I do not think we are so wise, as to decide this thing. Too many
unforeseen consequences. We can't evaluate the real effect of our actions,
as opposed to the imagined effect.

>> It's not about public relations, it's about living with the actual
>> result for the next ten billion years if that wonderful PR invariant
>> turns out to be a bad idea.
> Instead we live with an original implementation of EV extraction and
> decision making for the next 10 billion years without any possibility of
> a reset or out? Hmm.

No, hence the whole distinction between initial dynamic, successor dynamic,

>> Not under your system, no. I would like to allow your grownup self
>> and/or your volition to object effectively.
> But that being exists only within the extrapolation which may in fact be
> erroneously formulated.

Right. If you fuck up the extrapolation, you're screwed. If you try to
build in a separate emergency exit, and you fuck up the emergency exit,
you're screwed. If you build an independent humane mind and you fuck that
up, you're screwed. Hence, keep it simple, and keep it technical, because
on moral problems you can fuck up even if everything works exactly as planned.

>> I suppose that if that is the sort of solution you would come up with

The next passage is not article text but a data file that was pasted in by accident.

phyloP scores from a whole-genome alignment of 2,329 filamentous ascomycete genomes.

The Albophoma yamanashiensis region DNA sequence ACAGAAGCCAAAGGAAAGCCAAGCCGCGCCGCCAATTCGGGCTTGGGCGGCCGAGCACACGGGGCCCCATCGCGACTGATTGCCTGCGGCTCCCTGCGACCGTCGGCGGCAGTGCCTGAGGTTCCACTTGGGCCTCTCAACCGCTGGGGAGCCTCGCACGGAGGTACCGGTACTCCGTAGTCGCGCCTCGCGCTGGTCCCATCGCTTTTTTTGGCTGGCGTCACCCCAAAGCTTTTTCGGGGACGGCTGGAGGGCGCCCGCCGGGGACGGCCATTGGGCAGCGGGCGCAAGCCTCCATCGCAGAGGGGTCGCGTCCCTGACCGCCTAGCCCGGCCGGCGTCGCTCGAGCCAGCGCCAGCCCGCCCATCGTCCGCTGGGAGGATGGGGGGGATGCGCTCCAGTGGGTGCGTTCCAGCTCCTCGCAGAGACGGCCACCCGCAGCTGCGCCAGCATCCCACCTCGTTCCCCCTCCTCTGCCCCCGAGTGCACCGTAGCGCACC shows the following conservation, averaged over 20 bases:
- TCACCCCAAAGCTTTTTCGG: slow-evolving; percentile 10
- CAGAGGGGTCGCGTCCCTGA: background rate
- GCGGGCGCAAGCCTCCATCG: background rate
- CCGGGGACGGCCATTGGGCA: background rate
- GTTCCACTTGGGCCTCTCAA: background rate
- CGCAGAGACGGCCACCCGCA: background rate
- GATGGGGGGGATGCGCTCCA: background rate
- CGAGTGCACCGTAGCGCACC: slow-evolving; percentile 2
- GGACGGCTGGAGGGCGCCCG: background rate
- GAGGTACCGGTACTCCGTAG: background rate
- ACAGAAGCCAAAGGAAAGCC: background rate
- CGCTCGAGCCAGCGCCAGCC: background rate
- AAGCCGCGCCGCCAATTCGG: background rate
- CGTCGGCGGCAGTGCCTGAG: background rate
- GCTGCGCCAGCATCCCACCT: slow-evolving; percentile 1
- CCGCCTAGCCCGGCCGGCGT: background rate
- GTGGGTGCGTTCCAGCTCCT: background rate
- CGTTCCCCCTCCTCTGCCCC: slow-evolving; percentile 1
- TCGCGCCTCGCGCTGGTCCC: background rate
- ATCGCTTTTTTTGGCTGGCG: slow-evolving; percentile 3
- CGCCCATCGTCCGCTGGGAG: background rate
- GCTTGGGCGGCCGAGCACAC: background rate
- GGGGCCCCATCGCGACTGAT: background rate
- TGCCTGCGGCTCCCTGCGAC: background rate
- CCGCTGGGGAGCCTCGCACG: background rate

>> after thinking about it for a few years, it might be the secondary
>> dynamic. For myself I would argue against that, because it sounds
>> like individuals have been handed genie bottles with warning labels,
>> and I don't think that's a good thing.
> Genie bottle with warning labels AND the ability to recover from errors
> wouldn't be so bad.

It would be a total shift in human society and an enormous impact on every
individual. Maybe we want to take it slower than that?

>> The title of this subject line is "fundamentals". There is a
>> fundamental tradeoff that works like this: The more *assured* are
>> such details of the outcome, even in the face of our later
>> reconsideration, the more control is irrevocably exerted over the
>> details of the outcome by a human-level intelligence. This holds
>> especially true of the things that we are most nervous about. The
>> more control you take away from smarter minds, for the sake of your
>> own nervousness, the more you risk damning yourself. What if the
>> Right of Withdrawal that you code (irrevocably and forever, or else
>> why bother) is the wrong Right, weaker and less effective than the
>> Right of Withdrawal the initial dynamic would have set in place if you
>> hadn't meddled?
> Not unless you design the system so that eternal damnation is possible!
> Without the ability to opt-out or try something different or recover
> from any and all errors eternal damnation will always be possible.

Collective volition has this, and it is one of the primary motivations.
And yes, this requires that the initial dynamic work satisfactorily, just
as any other method requires that the technical solutions work satisfactorily.

Eliezer S. Yudkowsky                
Research Fellow, Singularity Institute for Artificial Intelligence